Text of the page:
Countries which sign the convention are, of course, renouncing their ability to deter an attack by chemical weapons through holding such weapons themselves. I have heard it argued that the reason why Hitler did not use chemical weapons in World War II was the fear of retaliation by such weapons. Well, the Government--and, indeed, both Opposition parties--agree that we should not hold chemical weapons in order to deter attack by such weapons. That is something which requires thinking about. It contrasts, for example, with the attitude of the Government and of the Opposition parties on nuclear weapons.
We are agreed that we should hold nuclear weapons in order to deter nuclear attack by other countries. There is a strange inconsistency in that respect. It cannot be argued that chemical weapons are crueller or more destructive than nuclear weapons; indeed, they are not. Nuclear weapons are infinitely more destructive. They are crueller and more destructive of property than chemical weapons. It cannot be argued that chemical weapons are easier to detect and prevent than nuclear weapons. On the contrary, nuclear weapons are very much easier, or much less difficult, to detect and control internationally than is the case with chemical weapons. Why then do all of us on both sides of the House say, "Yes, we should hold nuclear weapons to deter nuclear attack; but, no, we should not hold chemical weapons to deter chemical attack"?
It is possible that the Government think that nuclear weapons can be used to deter chemical attacks. If so, they have never said so; and, indeed, conspicuously did not say so at the time of the Gulf War when it would certainly have been relevant. That is certainly not the policy of my noble friends.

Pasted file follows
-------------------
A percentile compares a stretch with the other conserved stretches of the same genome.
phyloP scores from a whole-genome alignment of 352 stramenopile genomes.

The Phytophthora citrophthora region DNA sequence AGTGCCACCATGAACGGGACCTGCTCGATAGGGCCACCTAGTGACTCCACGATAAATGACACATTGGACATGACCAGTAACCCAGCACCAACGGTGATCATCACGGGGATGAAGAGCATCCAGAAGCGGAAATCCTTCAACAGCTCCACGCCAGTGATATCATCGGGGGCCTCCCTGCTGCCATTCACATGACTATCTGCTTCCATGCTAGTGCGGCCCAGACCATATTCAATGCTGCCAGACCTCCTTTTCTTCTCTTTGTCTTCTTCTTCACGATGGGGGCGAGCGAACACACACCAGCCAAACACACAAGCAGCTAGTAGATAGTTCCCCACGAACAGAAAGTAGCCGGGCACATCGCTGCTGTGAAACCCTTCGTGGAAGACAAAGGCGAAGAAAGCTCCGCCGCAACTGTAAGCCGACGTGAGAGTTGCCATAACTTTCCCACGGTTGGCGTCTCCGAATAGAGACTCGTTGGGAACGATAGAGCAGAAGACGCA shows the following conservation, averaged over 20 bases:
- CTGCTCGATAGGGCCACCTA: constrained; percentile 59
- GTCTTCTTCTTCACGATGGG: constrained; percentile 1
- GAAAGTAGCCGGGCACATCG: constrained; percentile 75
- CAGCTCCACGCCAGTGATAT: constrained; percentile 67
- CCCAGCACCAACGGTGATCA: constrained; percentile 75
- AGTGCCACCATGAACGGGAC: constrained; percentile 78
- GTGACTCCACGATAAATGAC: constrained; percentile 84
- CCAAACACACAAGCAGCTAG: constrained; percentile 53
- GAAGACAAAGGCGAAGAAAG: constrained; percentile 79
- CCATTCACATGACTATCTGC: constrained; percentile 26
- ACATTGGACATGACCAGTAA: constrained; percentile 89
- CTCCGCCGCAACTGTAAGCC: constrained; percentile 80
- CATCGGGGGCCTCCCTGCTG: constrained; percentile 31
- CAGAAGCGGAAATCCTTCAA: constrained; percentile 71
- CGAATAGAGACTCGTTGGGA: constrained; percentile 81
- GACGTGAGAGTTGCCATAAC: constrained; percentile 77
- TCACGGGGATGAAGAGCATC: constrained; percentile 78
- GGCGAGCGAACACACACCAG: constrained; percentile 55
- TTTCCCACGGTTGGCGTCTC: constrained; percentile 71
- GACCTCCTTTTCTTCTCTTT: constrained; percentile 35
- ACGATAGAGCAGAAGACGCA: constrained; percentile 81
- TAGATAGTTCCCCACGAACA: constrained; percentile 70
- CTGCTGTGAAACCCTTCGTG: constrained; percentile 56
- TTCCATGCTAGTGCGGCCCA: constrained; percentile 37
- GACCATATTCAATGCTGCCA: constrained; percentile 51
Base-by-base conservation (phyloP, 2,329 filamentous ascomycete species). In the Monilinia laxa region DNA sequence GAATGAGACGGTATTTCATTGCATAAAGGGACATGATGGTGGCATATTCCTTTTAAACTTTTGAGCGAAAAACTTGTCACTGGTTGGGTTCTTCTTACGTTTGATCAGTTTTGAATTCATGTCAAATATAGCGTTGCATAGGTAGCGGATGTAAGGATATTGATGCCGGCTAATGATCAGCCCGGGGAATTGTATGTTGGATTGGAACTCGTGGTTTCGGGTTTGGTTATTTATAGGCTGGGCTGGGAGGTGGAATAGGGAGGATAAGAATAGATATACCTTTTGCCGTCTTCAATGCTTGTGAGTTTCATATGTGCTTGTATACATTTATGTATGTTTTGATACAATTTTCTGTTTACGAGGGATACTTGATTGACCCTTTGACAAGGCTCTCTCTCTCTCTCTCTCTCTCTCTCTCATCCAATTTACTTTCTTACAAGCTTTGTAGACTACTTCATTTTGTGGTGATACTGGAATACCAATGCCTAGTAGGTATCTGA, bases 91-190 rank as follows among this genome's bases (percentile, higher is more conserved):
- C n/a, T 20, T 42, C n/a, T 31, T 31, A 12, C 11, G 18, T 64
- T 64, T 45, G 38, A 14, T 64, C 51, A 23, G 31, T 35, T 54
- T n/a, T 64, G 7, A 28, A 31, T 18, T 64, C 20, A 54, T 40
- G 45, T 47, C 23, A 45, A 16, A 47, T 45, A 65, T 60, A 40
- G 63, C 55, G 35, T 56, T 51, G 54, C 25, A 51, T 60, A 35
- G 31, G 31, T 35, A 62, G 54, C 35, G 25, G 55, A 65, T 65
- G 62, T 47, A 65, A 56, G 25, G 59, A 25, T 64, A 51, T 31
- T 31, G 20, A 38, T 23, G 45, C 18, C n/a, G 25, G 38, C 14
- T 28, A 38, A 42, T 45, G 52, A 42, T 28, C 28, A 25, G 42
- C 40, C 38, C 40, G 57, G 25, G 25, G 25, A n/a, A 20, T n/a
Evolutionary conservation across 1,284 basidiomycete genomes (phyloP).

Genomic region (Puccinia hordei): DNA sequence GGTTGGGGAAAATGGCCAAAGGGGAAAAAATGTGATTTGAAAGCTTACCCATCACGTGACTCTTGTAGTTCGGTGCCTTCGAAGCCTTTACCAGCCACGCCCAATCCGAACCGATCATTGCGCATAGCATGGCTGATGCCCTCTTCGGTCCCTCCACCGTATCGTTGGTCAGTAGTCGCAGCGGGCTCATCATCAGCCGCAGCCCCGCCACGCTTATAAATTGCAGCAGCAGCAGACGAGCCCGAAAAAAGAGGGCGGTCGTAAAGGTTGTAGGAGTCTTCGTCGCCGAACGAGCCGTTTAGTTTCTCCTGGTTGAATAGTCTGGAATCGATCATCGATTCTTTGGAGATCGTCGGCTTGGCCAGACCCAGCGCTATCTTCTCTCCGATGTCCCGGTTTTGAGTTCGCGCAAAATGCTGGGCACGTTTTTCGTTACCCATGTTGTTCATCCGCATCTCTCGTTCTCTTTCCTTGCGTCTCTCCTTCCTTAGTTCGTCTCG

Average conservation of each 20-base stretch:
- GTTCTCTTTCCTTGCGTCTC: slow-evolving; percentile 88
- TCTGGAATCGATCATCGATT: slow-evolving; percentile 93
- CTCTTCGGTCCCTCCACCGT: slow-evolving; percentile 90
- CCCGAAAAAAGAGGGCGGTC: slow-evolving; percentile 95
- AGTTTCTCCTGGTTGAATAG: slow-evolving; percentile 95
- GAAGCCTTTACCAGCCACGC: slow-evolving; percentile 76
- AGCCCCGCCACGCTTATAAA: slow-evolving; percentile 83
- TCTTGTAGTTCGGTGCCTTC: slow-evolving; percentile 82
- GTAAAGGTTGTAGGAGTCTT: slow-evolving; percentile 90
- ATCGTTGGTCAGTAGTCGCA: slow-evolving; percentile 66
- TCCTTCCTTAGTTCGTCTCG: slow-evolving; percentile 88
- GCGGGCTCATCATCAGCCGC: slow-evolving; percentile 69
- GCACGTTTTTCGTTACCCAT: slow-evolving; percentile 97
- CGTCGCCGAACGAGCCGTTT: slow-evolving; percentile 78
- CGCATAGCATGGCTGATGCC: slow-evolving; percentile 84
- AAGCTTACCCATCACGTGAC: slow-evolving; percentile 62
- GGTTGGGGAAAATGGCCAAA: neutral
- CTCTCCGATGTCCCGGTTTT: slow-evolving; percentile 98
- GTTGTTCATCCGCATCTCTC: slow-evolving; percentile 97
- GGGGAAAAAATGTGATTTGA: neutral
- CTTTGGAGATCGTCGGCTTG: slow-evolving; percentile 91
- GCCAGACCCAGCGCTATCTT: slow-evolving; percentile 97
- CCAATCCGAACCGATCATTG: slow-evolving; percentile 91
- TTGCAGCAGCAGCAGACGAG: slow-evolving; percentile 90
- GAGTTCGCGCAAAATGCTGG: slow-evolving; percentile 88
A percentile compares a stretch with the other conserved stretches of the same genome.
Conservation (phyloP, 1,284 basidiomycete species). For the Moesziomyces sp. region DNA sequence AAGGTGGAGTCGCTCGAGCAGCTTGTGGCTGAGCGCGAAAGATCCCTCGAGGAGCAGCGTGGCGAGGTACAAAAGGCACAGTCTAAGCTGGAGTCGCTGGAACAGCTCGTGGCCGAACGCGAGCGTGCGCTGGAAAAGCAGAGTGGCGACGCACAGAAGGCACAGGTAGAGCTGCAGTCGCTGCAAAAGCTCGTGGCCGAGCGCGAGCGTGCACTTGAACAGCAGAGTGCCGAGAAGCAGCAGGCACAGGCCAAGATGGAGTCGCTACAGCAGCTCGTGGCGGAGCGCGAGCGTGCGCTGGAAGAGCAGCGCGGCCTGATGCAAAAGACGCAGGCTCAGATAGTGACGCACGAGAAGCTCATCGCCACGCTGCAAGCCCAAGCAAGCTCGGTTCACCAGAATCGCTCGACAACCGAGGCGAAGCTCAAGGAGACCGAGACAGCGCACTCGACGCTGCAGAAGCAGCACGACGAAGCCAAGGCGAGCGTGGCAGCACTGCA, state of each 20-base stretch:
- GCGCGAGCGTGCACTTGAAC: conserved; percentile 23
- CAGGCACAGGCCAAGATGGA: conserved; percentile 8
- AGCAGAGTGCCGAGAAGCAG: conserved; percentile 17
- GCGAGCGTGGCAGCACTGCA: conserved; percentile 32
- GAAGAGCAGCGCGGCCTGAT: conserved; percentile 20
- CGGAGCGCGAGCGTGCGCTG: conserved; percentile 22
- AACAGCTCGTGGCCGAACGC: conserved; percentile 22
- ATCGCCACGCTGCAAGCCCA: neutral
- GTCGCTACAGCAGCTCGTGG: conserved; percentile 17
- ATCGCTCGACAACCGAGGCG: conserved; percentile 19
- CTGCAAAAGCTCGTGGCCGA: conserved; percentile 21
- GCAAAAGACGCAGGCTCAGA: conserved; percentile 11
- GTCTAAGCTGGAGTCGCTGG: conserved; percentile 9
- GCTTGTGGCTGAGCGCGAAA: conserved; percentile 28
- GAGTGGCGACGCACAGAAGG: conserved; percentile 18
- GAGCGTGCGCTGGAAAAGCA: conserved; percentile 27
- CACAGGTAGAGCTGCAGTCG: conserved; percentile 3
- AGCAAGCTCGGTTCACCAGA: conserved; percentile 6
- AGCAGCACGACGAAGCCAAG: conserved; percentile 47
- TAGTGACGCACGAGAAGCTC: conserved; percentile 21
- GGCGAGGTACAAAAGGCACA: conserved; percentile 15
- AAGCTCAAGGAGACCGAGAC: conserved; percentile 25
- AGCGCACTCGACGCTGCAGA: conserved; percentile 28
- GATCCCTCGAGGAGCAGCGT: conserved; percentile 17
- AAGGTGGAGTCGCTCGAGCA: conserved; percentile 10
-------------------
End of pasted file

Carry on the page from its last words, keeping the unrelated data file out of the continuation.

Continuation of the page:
I suppose that, logically, the only answer is that we should work urgently for the international suppression of all weapons of mass destruction, accepting as inevitable that that will take a long time; that it will involve every country in a marked loss of sovereignty; and that it will, from time to time, expose governments who are peace-loving and scrupulous to threats from governments who are neither. For all I know, that may be the Government's policy; or, indeed, they may have no policy.
Therefore, as I said, I should have liked the Foreign Office to handle the matter. In that way we could have been shown the broader thinking of the Government on such important and difficult questions. In the meantime,
I do not wish to cover or repeat what the noble Lord, Lord Peston, said on points which I believe will be more appropriately dealt with in Committee. Similarly, I do not ask the noble and learned Lord to answer the very big and difficult and controversial questions that I have raised. Nevertheless, the Government must face up to the matter. They must decide what they will do about the non-signers, the non-ratifiers.